From The IPS Cave: A Conversation between Newman Fellows
November 9, 2010 · By Tope Folarin and Kevin Shih
Due to a recent move within the IPS office, the Newman Fellows are forced to share an office (along with New Economy Working Group Coordinator, Noel) in the side "cave" where nobody visits--this has forced them to talk to each other.
TOPE: Hey Kevin, Just came across this really interesting article by Sean Wilentz in The New Republic today. It’s a distillation of a few ideas I’ve been batting around for a few months – the most important of which (and Wilentz captures this really well, I think) is that President Obama set himself up to fail because his campaign was all about ‘movement building’ and his presidency, alas, has been about the typical horse-trading and politicking that accompanies much of what happens here in DC. The article is effective because it captures why so many progressives feel, well,used (I hate using relationship terms here, but hey, it works). But maybe not just progressives – maybe everyone (everyone who voted for Obama, that is) feels a bit used because Obama’s candidacy was premised on channeling the rage and disappointment that people felt about America circa 2007/8 towards an amorphous idea of a future in which ‘we were the change we could believe in’ or some such…and yet, there was never, well, a point. As Wilentz says:
Thus, the Obama campaign presented itself as a social movement that was more sentimental than political, pushing gauzy “values,” like “hope” and “change,” while leaving policy concerns to the wonks. Yet the successful movements of the past had more than values; they had specific goals.
Later, Wilentz says:
The point of the Obama campaign-as-movement was conceived differently: exciting people with the thrill of empowerment, and collective self-empowerment, by electing to the White House a community organizer who believed in “hope” and “change.” Why electing Obama was imperative required no explanation among the faithful; it was enough to get the spirit, share the spirit, and revel in the candidate’s essence, which, by definition, no other candidate possessed. The leader was the program.
Indeed! The leader was the program. So this got me thinking – have we (we being Obama supporters here, erstwhile and otherwise) given up too soon? After all, we knew what we were getting into…right? We knew that Obama didn’t offer up many policy specifics, we knew he was green, we knew that he’d do some learning on the job...we signed up for all of this. We believed in the man – we believed that his background and intelligence would enable him, ultimately, to succeed as no one else could. So are we just really fickle?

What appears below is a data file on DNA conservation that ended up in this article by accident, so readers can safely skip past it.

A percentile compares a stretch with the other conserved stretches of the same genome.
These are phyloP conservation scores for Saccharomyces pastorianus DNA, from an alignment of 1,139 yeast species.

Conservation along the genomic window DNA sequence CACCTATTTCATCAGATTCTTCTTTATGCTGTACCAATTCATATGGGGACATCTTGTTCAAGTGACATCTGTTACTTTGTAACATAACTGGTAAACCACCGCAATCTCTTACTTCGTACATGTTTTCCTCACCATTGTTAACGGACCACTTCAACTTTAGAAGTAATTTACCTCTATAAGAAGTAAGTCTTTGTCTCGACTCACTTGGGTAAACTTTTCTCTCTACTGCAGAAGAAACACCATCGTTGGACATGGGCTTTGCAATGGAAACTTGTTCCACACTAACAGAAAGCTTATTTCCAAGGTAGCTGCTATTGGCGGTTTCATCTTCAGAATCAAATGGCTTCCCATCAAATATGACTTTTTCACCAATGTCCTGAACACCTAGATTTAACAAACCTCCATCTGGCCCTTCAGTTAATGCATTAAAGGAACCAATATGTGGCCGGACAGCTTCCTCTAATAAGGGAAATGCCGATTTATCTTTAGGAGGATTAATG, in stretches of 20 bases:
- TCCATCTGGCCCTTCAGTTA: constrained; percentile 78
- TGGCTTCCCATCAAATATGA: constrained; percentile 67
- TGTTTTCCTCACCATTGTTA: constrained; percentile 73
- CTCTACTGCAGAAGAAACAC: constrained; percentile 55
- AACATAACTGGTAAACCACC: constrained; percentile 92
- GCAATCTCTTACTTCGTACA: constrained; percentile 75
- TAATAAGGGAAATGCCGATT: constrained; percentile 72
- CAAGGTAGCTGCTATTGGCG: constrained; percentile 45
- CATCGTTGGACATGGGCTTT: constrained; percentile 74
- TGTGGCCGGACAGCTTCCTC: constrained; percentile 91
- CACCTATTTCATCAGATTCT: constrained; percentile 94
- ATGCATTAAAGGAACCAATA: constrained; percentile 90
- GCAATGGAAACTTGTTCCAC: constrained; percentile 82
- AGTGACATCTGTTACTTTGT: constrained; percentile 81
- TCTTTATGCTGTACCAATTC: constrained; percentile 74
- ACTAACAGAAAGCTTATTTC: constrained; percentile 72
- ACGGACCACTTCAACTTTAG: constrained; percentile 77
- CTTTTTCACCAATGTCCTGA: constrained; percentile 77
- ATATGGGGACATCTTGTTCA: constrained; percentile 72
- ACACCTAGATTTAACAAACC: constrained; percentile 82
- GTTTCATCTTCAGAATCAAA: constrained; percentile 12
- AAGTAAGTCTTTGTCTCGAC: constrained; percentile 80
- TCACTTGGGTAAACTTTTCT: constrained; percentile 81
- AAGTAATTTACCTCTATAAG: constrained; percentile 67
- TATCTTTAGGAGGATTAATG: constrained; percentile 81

KEVIN: That is an interesting article, and like many progressives I do feel used by Obama (I firmly believe that we had a good thing going on there).
I do agree that in order for social change to happen, a coordination of the top and the bottom needs to happen. You need a grassroots movement to hold those in power accountable. And I think the reason why we are losing so much right now is because the grassroots movement got hijacked by the right (i.e. tea party). I've read a little bit of Ganz while I was in school, and we talked about this before, the Obama movement (which is drastically different from past movements) is that it is based on getting Obama elected, and I guess in extension, supporting the values and rhetoric that he was presenting to people. However, I don't know if I can buy into the fact that the Obama movement had no substance whatsoever, I mean it is a little harder to tell when you position him against Hilary Clinton, but if you pit him against McCain, there is a stark difference.
I think the problem we are facing here is that we are missing a robust progressive grassroots movement that is pushing the Democratic Party and Obama to do progressive things (i.e. single-payer health care system, more robust wall street reform, a true withdrawal from the Middle-East). I am starting to wonder whether it would have been better for the greater good of all of us if Hillary or any other democrat, with somewhat progressive values became president, and Obama, using his cult of personality and movement to establish a truly progressive grassroots movement to check the Democratic Establishment. But then again, the reason why Obama was so popular was because people were excited about seeing an African American in the White House, so who knows if he has that ability to rally people from the "outside." All in all, I think it is safe to conclude that what is desperately needed right now is a grassroots movement--how we go about creating that movement is something a little bit more difficult. And as always, we are open to suggestions!
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